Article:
Dig into archaeology at the Ipswich Museum!
In the spring of 2011, the Ipswich Museum ran a successful after-school archaeology program called Dig It! The program was funded by a generous partnership grant from Essex National Heritage Commission. Dig It! focused on two aspects of Ipswich history not currently interpreted by the museum – the industrial history of the town and the history of the Bull Brook site.
Dig It! took place over six weeks, between April and June. Activities included a parent open house, a tabletop exhibit using 17th and 18th century artifacts from an excavation in Ipswich, a town meeting featuring modern archaeological issues, an industrial history walking tour with Ipswich Middle School teacher Scott Jewell, and a visit to the Robert S. Peabody Museum of Archaeology.
Scott Jewell led Dig It! participants on a walking tour of the sites of shipyards, wharves, dams, and mills along the Ipswich River. This tour, which the middle school students enjoyed despite a rainy day, utilized research on Ipswich’s industrial history compiled by Jewell and museum volunteer John Stump.
Bull Brook is one of the most important Paleoindian archaeological sites in the Northeast, and its excavation ahead of the bulldozers was a distinct accomplishment by local amateur archeologists. In his 2009 American Antiquityarticle, Dr. Brian Robinson, one of the foremost experts on the Bull Brook site, outlines the monumental task that the “Bull Brook Boys” faced:“From the first day of excavation on May 3, 1952 . . . six of the excavators had 22 months to salvage one half of the [Paleoindian] settlement pattern from an area the size of two football fields . . . before it was destroyed.” Many of the participants were surprised that such an important archaeological site was located in their own backyards.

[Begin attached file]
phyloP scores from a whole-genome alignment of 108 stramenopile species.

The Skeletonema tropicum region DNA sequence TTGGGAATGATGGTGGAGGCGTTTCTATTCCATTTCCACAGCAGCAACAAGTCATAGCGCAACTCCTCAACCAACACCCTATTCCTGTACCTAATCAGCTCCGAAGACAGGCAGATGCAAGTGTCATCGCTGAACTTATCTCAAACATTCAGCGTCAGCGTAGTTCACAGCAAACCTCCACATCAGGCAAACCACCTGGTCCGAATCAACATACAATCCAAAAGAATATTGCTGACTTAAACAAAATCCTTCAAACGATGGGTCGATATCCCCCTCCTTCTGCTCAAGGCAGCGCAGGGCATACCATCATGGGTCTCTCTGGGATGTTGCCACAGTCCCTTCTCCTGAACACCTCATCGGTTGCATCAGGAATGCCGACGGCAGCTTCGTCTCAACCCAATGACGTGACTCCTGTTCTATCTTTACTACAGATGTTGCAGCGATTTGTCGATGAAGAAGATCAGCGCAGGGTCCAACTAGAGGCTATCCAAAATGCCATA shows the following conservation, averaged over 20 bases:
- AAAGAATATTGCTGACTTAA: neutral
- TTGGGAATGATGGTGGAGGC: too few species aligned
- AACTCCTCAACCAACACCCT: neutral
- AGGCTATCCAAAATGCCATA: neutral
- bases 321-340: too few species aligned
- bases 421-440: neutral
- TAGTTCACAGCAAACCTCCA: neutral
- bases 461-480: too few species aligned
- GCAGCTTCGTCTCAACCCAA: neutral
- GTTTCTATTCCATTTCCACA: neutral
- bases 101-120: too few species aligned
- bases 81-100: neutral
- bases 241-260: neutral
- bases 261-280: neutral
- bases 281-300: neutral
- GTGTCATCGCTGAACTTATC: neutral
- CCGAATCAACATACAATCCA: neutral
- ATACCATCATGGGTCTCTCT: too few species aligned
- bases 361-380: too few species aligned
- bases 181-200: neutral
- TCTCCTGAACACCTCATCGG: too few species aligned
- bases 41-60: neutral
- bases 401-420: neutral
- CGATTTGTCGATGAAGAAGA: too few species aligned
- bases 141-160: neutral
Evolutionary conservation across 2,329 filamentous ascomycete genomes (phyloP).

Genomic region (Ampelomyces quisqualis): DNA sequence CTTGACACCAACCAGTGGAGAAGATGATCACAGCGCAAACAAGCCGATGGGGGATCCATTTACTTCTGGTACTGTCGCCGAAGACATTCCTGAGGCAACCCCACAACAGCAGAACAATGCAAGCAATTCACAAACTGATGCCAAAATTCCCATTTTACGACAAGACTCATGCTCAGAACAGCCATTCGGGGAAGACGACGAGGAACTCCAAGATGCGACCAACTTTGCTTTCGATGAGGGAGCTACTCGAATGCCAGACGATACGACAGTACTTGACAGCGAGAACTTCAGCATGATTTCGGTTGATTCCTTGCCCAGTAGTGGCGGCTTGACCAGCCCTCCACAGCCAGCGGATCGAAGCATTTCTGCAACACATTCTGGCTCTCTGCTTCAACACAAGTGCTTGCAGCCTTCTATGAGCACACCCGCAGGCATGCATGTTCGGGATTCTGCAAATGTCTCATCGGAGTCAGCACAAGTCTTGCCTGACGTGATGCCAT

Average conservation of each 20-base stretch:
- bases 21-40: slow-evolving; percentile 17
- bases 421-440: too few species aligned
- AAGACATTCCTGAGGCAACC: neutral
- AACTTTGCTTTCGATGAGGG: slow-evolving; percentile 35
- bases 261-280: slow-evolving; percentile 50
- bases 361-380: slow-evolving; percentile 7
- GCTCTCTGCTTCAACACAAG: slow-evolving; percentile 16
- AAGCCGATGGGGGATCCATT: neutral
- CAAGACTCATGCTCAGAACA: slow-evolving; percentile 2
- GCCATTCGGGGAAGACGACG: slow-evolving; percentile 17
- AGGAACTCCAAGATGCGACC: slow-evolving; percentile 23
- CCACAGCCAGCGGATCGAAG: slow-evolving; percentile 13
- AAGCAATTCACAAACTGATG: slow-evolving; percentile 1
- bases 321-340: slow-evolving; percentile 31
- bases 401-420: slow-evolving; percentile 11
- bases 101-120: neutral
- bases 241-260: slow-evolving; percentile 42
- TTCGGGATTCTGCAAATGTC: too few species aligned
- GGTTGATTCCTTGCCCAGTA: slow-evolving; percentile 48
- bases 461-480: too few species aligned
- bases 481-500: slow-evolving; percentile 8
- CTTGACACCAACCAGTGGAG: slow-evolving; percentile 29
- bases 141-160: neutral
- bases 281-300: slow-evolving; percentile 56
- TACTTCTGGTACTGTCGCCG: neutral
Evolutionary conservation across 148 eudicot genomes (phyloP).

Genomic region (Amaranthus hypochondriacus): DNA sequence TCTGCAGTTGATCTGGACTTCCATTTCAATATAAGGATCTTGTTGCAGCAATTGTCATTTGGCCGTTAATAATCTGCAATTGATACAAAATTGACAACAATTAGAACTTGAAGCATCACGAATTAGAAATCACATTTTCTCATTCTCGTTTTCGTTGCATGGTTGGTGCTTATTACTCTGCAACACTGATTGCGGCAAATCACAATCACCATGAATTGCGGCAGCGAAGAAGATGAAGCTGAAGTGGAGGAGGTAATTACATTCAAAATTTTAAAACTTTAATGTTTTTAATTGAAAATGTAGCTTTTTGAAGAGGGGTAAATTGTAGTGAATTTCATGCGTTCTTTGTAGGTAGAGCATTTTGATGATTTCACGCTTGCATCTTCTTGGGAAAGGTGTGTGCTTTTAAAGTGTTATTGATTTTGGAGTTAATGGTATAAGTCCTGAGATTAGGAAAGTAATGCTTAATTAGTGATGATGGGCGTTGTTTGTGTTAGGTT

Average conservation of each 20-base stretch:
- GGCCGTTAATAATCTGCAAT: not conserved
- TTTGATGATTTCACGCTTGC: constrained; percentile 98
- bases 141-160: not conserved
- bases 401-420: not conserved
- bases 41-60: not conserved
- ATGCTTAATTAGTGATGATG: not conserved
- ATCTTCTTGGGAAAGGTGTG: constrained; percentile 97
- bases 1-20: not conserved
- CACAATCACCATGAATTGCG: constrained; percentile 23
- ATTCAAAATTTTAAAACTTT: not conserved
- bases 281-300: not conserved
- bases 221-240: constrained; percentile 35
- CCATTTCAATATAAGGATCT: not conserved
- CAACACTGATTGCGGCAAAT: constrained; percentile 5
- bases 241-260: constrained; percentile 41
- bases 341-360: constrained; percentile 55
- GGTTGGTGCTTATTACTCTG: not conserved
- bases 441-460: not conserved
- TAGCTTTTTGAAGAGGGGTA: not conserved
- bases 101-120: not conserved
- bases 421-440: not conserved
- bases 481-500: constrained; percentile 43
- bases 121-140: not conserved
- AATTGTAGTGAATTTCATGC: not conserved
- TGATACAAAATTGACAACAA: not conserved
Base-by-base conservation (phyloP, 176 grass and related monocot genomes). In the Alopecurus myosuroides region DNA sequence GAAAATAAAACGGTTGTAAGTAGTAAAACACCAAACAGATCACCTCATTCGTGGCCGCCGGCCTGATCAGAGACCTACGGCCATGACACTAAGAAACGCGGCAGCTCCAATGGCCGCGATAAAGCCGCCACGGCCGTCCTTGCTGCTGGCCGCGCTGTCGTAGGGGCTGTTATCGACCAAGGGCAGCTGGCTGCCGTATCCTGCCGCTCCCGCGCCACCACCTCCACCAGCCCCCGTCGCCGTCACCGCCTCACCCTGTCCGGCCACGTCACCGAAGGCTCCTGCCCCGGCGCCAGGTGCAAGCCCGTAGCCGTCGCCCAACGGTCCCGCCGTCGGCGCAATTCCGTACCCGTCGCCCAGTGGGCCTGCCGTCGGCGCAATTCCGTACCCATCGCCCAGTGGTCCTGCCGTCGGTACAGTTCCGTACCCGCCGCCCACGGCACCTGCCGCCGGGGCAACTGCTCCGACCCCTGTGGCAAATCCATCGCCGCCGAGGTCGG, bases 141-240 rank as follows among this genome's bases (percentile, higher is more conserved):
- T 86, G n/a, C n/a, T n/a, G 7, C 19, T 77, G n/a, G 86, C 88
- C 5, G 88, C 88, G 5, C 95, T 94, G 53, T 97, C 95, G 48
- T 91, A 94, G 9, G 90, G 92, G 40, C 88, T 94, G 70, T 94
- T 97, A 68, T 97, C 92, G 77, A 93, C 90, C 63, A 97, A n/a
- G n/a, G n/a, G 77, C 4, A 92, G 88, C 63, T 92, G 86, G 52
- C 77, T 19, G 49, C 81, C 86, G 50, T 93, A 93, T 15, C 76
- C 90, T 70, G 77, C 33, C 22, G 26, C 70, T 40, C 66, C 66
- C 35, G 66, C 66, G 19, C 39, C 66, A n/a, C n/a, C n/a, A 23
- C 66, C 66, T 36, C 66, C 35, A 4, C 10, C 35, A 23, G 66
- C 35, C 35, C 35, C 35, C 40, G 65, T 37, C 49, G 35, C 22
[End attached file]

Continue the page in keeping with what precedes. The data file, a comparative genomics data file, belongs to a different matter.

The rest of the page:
Dig It! involved twenty Ipswich Middle School students, many of whom had not visitedthe museum before this program. Throughout the program, the participants were engaged, curious, and invested in each of the activities. Museum staff were consistently impressed with the participants’ level of engagement and intelligent interaction with each other and with the activities. Hopefully, Dig It! helped these Ipswich youth better understand and appreciate the unique historical value of Bull Brook and the town’s industrial sites.
Many of the participants in Dig It! expressed interest in the museum repeating the program in 2012, either for themselves or for younger siblings. The Museum hopes to be able to do so. Check out our 2011 Dig It! photo album and stay tuned for future archaeology activities!
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